As Betsy Burnham proves to perfection, the details make a difference in your decor. The principal designer and owner of Los Angeles-based Burnham Design (@burnhamdesign) focused on the details to deliver classic interiors with a layered twist for a family who purchased a pared-down traditional residence in an upscale neighborhood near the beach in Santa Monica, California. “Layering is a big part of what I do,” says the clever designer who infused the rooms with an arresting array of elements in a variety of styles, patterns, and textures. “There’s a real mix of vintage and new.”For Burnham, the layering process happens in stages with pops of color here and there. “It’s all about balance,” says the designer, whose personal aesthetic is classic and timeless, but not stuffy. “I always caution people about trends. In the end, no one wants their home to read like a year.”Instead, she says,“I always default to something high-quality and classic and I want it to look collected in a natural, authentic way.” Burnham had already established a rapport with these clients while working on their previous home, so when they outgrew it they came back to the designer for more of her dreamy decor.
Because the nearly 5,000-square-foot house was in pretty good shape, most of the work was cosmetic, like the showstopping entry wall. “It was all about having this wallpaper and then everything just fell into place,” says Burnham about the exquisite backdrop from Pierre Frey. “They let me play with wallpaper, which is exciting to me, and it really made a couple of the spaces important.”Key pieces they already owned were reworked and repositioned, like a vintage farm table that once served as a desk paired with chairs reupholstered in leopard print. “When used in the entry, they took on a new life in the new home,” she says. “This home is all about having a family place and making each individual space in the house matter. They wanted to use all the areas and not be too precious about it.”The layout gave Burnham some leeway to take the road less traveled. “With traditional architecture, you have the opportunity to have rooms with their own distinct personality because you can close the door,” says Burnham. “I played a little bit more with color because I could.”Still, there’s a common thread. “When you have a through line of neutrals, it will ground whatever bright color you bring in. The great room has a lot of pops of red, but there’s also a touch of brown, gray, black, and white,” she says.Initially, the vast great room felt intimidating to the homeowners, so Burnham created an area for the kids to watch TV, a spot for grown-ups to have cocktails, and a place for a game table that can accommodate meals. “It was a fun room for me,” she says. “It’s a wonderful room that’s all about delineated areas that are functional.”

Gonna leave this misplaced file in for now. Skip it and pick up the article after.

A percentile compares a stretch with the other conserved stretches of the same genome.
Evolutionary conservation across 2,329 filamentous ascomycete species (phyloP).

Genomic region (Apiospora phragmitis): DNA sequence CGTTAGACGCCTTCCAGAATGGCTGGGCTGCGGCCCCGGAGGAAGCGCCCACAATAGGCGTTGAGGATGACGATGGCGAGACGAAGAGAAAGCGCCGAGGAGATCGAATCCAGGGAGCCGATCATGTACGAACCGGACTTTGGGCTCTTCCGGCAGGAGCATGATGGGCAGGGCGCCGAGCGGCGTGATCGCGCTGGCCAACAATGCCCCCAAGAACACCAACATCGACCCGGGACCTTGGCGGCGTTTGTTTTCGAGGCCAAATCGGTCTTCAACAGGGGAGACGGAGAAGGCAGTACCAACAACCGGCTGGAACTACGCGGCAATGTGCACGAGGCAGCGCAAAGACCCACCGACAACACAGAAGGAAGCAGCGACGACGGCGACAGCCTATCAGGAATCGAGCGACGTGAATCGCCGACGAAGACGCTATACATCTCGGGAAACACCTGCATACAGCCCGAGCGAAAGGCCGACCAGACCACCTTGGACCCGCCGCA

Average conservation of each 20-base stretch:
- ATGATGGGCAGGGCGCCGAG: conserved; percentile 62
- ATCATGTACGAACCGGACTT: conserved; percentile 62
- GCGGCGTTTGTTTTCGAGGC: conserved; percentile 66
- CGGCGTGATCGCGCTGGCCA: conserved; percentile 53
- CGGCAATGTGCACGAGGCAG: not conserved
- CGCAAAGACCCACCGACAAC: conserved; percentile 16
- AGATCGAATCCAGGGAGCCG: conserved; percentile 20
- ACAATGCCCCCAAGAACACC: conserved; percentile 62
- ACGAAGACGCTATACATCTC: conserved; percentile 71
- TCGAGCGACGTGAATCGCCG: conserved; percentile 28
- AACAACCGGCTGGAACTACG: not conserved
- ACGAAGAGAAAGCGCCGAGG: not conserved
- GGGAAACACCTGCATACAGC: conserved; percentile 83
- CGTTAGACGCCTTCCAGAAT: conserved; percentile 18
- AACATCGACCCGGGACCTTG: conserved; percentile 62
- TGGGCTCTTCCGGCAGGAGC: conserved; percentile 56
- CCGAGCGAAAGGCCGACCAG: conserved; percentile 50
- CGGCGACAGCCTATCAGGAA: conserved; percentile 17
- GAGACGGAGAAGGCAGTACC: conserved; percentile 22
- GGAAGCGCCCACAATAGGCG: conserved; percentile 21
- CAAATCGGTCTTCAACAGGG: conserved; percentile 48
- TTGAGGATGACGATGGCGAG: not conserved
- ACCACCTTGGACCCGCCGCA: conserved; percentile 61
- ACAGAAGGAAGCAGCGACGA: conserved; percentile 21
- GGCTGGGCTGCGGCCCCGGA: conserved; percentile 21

ABOVE LEFT TO RIGHT: The luxurious layers begin in the entry where graphic wallpaper highlights some repurposed pieces from the family’s previous home. A classic California facade leads to the lively yet timeless interiors that feature everything from a console wrapped in python vinyl to a vintage Asian occasional chest.The original built-in bookcases that likely date to the ’30s or ’40s didn’t go all the way around the room, so they were extended. Then it was time to accessorize. “The books and art give the room so much personalization,” says Burnham.A neutral U-shaped sectional sofa grounds the great room where pillows covered in vintage textiles lend warmth to the new finds. Behind the sectional sits a midcentury-style console from Lawson-Fenning that’s often done in lacquer paint, but Burnham had a better idea. “I asked them to wrap it in a python vinyl I found that has since been discontinued,” she saysVintage pieces add character to the cocktail area where painted chairs join an ornate table the designer calls a must-have piece. A red love seat anchors the space that’s further enhanced by decorative accents.In the dining room, a custom table acts as a statement piece, so the chairs are quiet in comparison. The wife’s Hermès china inspired the space where the walls wear Needlepoint Navy by Sherwin-Williams. “I’m really true to paint colors,” says Burnham. A distinctive dresser serves as a buffet where custom lampshades add a pop of red. The white kitchen already featured classic details, so it didn’t require much. “It was an opportunity for quiet,” says Burnham, who also kept the breakfast nook neutral. The same premise applies to the master bedroom. “I love creamy brown, and cream and white, and gray and white in the bedroom. It’s so restful,” she says. “As much as I love color, I usually pick monochromatic colors when it comes to bedrooms.”In baking, the layers make the cake; here, they take the cake. “It’s the details here—the mix of pattern, vintage with new pieces, art and collectibles—that bring personality into the design and make it special,” says Burnham. “This is the kind of design that’s the antithesis of the stripped down, high-end ‘hotel’ look that has had so much popularity in recent years. Love it or hate it, it’s one of a kind and definitely not easy to duplicate.”